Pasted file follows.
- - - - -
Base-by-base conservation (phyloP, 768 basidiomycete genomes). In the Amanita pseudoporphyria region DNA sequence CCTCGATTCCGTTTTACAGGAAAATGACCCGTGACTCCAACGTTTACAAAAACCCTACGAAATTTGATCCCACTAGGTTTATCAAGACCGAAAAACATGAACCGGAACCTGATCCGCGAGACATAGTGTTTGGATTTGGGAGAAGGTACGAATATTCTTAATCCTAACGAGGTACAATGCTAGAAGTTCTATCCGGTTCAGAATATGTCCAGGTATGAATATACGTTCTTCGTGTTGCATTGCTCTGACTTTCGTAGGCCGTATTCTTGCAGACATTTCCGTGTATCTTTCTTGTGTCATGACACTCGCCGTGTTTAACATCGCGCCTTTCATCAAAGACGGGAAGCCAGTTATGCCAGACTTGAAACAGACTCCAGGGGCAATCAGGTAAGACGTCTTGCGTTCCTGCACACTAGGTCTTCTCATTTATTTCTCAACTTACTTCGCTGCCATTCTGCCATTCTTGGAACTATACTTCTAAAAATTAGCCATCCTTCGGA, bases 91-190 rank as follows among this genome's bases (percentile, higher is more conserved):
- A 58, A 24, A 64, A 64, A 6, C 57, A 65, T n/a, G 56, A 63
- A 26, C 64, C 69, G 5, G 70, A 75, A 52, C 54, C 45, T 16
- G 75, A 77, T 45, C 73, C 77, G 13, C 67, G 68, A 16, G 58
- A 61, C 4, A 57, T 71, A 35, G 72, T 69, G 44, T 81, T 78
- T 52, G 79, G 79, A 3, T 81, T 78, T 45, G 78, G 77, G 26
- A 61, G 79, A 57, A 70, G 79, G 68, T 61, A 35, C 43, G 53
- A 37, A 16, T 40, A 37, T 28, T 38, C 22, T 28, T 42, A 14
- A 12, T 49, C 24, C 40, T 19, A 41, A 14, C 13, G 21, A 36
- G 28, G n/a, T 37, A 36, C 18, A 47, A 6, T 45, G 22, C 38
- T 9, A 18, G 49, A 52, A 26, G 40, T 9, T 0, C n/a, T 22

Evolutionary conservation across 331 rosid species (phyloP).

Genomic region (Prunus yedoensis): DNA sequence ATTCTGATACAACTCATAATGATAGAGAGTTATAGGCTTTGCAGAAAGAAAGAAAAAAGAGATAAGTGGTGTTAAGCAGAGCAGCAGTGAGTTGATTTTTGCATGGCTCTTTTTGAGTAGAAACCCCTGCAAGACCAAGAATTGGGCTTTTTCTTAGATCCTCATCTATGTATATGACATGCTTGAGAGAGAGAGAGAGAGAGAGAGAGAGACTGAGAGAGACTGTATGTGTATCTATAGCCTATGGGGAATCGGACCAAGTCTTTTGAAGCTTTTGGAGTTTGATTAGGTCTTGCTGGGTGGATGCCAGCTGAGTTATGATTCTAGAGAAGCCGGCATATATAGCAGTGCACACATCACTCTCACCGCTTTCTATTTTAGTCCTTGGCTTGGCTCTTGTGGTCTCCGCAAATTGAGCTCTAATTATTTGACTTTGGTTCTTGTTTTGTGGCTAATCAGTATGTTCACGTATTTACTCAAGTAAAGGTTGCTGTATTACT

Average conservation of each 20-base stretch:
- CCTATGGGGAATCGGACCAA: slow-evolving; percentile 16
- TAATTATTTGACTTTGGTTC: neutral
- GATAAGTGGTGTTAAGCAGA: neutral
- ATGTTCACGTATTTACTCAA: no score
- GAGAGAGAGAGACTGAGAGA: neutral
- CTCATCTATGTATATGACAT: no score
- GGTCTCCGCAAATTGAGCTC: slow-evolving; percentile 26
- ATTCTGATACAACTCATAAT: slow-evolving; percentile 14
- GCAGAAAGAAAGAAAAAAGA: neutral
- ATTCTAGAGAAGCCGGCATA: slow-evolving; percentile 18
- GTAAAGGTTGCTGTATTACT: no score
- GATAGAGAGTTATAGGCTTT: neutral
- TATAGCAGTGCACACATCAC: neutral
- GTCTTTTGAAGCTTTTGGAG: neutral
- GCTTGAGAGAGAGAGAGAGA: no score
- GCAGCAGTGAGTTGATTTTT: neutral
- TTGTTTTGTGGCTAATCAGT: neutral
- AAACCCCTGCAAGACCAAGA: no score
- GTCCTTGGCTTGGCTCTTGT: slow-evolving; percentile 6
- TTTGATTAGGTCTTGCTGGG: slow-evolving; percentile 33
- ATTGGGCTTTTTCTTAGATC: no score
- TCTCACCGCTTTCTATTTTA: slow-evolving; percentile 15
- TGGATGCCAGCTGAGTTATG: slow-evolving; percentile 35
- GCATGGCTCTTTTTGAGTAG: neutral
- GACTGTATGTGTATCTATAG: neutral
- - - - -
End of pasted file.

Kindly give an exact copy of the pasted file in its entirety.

Base-by-base conservation (phyloP, 768 basidiomycete genomes). In the Amanita pseudoporphyria region DNA sequence CCTCGATTCCGTTTTACAGGAAAATGACCCGTGACTCCAACGTTTACAAAAACCCTACGAAATTTGATCCCACTAGGTTTATCAAGACCGAAAAACATGAACCGGAACCTGATCCGCGAGACATAGTGTTTGGATTTGGGAGAAGGTACGAATATTCTTAATCCTAACGAGGTACAATGCTAGAAGTTCTATCCGGTTCAGAATATGTCCAGGTATGAATATACGTTCTTCGTGTTGCATTGCTCTGACTTTCGTAGGCCGTATTCTTGCAGACATTTCCGTGTATCTTTCTTGTGTCATGACACTCGCCGTGTTTAACATCGCGCCTTTCATCAAAGACGGGAAGCCAGTTATGCCAGACTTGAAACAGACTCCAGGGGCAATCAGGTAAGACGTCTTGCGTTCCTGCACACTAGGTCTTCTCATTTATTTCTCAACTTACTTCGCTGCCATTCTGCCATTCTTGGAACTATACTTCTAAAAATTAGCCATCCTTCGGA, bases 91-190 rank as follows among this genome's bases (percentile, higher is more conserved):
- A 58, A 24, A 64, A 64, A 6, C 57, A 65, T n/a, G 56, A 63
- A 26, C 64, C 69, G 5, G 70, A 75, A 52, C 54, C 45, T 16
- G 75, A 77, T 45, C 73, C 77, G 13, C 67, G 68, A 16, G 58
- A 61, C 4, A 57, T 71, A 35, G 72, T 69, G 44, T 81, T 78
- T 52, G 79, G 79, A 3, T 81, T 78, T 45, G 78, G 77, G 26
- A 61, G 79, A 57, A 70, G 79, G 68, T 61, A 35, C 43, G 53
- A 37, A 16, T 40, A 37, T 28, T 38, C 22, T 28, T 42, A 14
- A 12, T 49, C 24, C 40, T 19, A 41, A 14, C 13, G 21, A 36
- G 28, G n/a, T 37, A 36, C 18, A 47, A 6, T 45, G 22, C 38
- T 9, A 18, G 49, A 52, A 26, G 40, T 9, T 0, C n/a, T 22

Evolutionary conservation across 331 rosid species (phyloP).

Genomic region (Prunus yedoensis): DNA sequence ATTCTGATACAACTCATAATGATAGAGAGTTATAGGCTTTGCAGAAAGAAAGAAAAAAGAGATAAGTGGTGTTAAGCAGAGCAGCAGTGAGTTGATTTTTGCATGGCTCTTTTTGAGTAGAAACCCCTGCAAGACCAAGAATTGGGCTTTTTCTTAGATCCTCATCTATGTATATGACATGCTTGAGAGAGAGAGAGAGAGAGAGAGAGAGACTGAGAGAGACTGTATGTGTATCTATAGCCTATGGGGAATCGGACCAAGTCTTTTGAAGCTTTTGGAGTTTGATTAGGTCTTGCTGGGTGGATGCCAGCTGAGTTATGATTCTAGAGAAGCCGGCATATATAGCAGTGCACACATCACTCTCACCGCTTTCTATTTTAGTCCTTGGCTTGGCTCTTGTGGTCTCCGCAAATTGAGCTCTAATTATTTGACTTTGGTTCTTGTTTTGTGGCTAATCAGTATGTTCACGTATTTACTCAAGTAAAGGTTGCTGTATTACT

Average conservation of each 20-base stretch:
- CCTATGGGGAATCGGACCAA: slow-evolving; percentile 16
- TAATTATTTGACTTTGGTTC: neutral
- GATAAGTGGTGTTAAGCAGA: neutral
- ATGTTCACGTATTTACTCAA: no score
- GAGAGAGAGAGACTGAGAGA: neutral
- CTCATCTATGTATATGACAT: no score
- GGTCTCCGCAAATTGAGCTC: slow-evolving; percentile 26
- ATTCTGATACAACTCATAAT: slow-evolving; percentile 14
- GCAGAAAGAAAGAAAAAAGA: neutral
- ATTCTAGAGAAGCCGGCATA: slow-evolving; percentile 18
- GTAAAGGTTGCTGTATTACT: no score
- GATAGAGAGTTATAGGCTTT: neutral
- TATAGCAGTGCACACATCAC: neutral
- GTCTTTTGAAGCTTTTGGAG: neutral
- GCTTGAGAGAGAGAGAGAGA: no score
- GCAGCAGTGAGTTGATTTTT: neutral
- TTGTTTTGTGGCTAATCAGT: neutral
- AAACCCCTGCAAGACCAAGA: no score
- GTCCTTGGCTTGGCTCTTGT: slow-evolving; percentile 6
- TTTGATTAGGTCTTGCTGGG: slow-evolving; percentile 33
- ATTGGGCTTTTTCTTAGATC: no score
- TCTCACCGCTTTCTATTTTA: slow-evolving; percentile 15
- TGGATGCCAGCTGAGTTATG: slow-evolving; percentile 35
- GCATGGCTCTTTTTGAGTAG: neutral
- GACTGTATGTGTATCTATAG: neutral